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WELLCASTS

Medical Weight Loss: Is It for You?

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Emily Eckert, Nurse Practitioner at the Vanderbilt Center for Medical Weight Loss, reviews the Center’s program. The Center provides a holistic approach with support for nutrition, physical activity and other lifestyle interventions, in addition to prescription weight loss medication when appropriate.

Begin Transcript

Stephanie Townsend: Welcome to this edition of the Vanderbilt University Health and Wellness Wellcast. I am Stephanie Townsend with Vanderbilt Occupational Health. We are here today to talk with Emily Eckert, Nurse Practitioner, at the Vanderbilt Center for Medical Weight Loss on the subject of Medical Weight Loss and is it right for you? How does someone recognize that they are overweight outside of saying, “Oh! my clothes are too small. I do not want to go up to the next size.” Can you walk me through that?

Emily Eckert: I think it is different for everybody. Some people may have conversations with their doctor and be referred to our clinic for medical weight loss. Some people if you have a lot of friends or family members that are overweight, you might not think about it as much, but a lot of people that we see I think they just do not feel good and that is their main motivation to lose weight as they just want to feel better and be more active or whether it is play with their grandchildren and just really better their life.

Stephanie Townsend: Are there certain characteristics that you look for when you are going through the decision-making process with someone that is exploring the options of medical weight loss?

Emily Eckert: We often look at comorbidities, and I think our clinic is an extension from primary care but focusing on weight. So, we will look at other factors that may be affecting like sleep, someone has sleep apnea or stress or anxiety that can certainly contribute to emotional eating and weight gain but also cardiovascular health and diabetes, pretty much every part of the body is affected by obesity.

Stephanie Townsend: Given today and how weight loss is marketed, how can you help somebody understand the emotional, the physical impact that medical weight loss can have on their well-being outside of just, “Oh! I am losing weight,” how can you help them as a nurse practitioner go through those stages?

Emily Eckert: Our program really focuses on lifestyle interventions. There are so many other weight loss programs and information that patients hear out there. It is confusing, and so I think just helping patients guide through their own individualized program that is going to work long term, we are not really losing 30 pounds in 30 days type thing. We have to look at the bigger picture and how they are going to maintain weight loss because sometimes it is not just losing weight that is hard but keeping it off and getting in that yo-yo up and down pattern.

Stephanie Townsend: Does the Medical Weight Loss Program here at Vanderbilt and also the Surgical Weight Loss program here in Vanderbilt, do they go hand in hand or is there a line or division between the two?

Emily Eckert: We do were very closely together. We will have patients that have been in Medical Weight Loss for a period of time and weight loss has been slower than we would expect. Then, the patients think ‘well what is the next option’ and think about the surgical options, so we will refer back and forth. Also, we have patients that have had surgical weight loss and start to see a little bit of weight regain, so we can stop that cycle, we will see past surgical patients in our Medical Weight Loss Program. To qualify for surgeries, someone has to have a body mass index over 40 or one that is over 35 with comorbidities which would be sleep apnea, diabetes, or other health issues.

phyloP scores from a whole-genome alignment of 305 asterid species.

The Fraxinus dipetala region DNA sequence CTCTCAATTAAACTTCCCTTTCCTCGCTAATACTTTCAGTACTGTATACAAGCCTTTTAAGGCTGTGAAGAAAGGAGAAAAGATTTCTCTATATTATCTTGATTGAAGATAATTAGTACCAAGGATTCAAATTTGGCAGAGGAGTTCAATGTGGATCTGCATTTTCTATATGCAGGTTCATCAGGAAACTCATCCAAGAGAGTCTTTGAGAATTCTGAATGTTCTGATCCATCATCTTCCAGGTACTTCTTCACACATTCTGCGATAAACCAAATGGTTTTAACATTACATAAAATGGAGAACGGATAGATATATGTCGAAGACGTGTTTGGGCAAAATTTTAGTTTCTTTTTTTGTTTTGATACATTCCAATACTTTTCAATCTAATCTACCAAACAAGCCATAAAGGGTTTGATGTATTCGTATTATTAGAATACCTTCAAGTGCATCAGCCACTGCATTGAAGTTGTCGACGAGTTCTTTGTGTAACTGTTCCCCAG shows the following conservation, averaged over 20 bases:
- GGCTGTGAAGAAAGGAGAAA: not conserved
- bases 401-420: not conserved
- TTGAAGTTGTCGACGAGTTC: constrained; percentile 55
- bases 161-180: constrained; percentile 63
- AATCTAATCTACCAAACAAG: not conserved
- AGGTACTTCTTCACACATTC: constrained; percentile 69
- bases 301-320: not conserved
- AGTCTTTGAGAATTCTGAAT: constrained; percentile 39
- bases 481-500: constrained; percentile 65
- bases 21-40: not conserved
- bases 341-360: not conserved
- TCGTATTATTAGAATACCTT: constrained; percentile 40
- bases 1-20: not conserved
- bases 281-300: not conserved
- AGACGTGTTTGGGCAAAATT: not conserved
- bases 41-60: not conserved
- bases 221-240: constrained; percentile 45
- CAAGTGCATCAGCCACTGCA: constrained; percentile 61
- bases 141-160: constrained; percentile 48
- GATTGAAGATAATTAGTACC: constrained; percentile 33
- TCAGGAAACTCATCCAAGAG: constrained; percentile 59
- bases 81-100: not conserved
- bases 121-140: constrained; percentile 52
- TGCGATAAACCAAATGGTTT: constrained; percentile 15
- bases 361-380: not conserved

Stephanie Townsend: If someone does not qualify or does not have a body mass over the 40 body mass index, just say they are like a 30 to 34 and they qualify for just the medical weight loss portion of it, how long of a period of time? Is this like a 6-month plan that they may enter into or is this something that is drawn out over a year or 2 years? How does that process work? How do you tailor that to someone?

Emily Eckert: We see patients for the rest of their life as long as they need to. I have patients that are now normal weight, so body mass index under 25, but they want to check in to have weight maintenance, and I have said body mass index a lot that is just merely height and weight, but it is the standard that we use, so we will see them forever.

Stephanie Townsend: They can always come back and have continual guidance and that extra counseling that they need to do whatever?

Emily Eckert: Right.

Stephanie Townsend: Well, thank you so much, Emily. Is there any additional information that you can guide our listeners to if they need additional information about Medical Weight Loss?

Emily Eckert: Our website has information about how to schedule appointments and the different things that we offer here with dietician support, exercises physiologists support, and counseling with the psychologist. So, we have to approach this from all different areas. Unfortunately, there is not one cure fits all here, but you can start with our website.

Stephanie Townsend: Okay. Well, thank you so much.

Emily Eckert: You’re welcome.

Stephanie Townsend: Thanks for listening. Please feel free to leave us any comments on this Wellcast on the form at the bottom of this page. If you have a story suggestion, please email it to us at health.wellness@vanderbilt.edu or you can use the “Contact Us” page on our website at healthandwellness.vanderbilt.edu.

— end of recording  —

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Posted on Friday, December 9, 2016 in Occupational Health Clinic, Wellcasts and tagged , , ,

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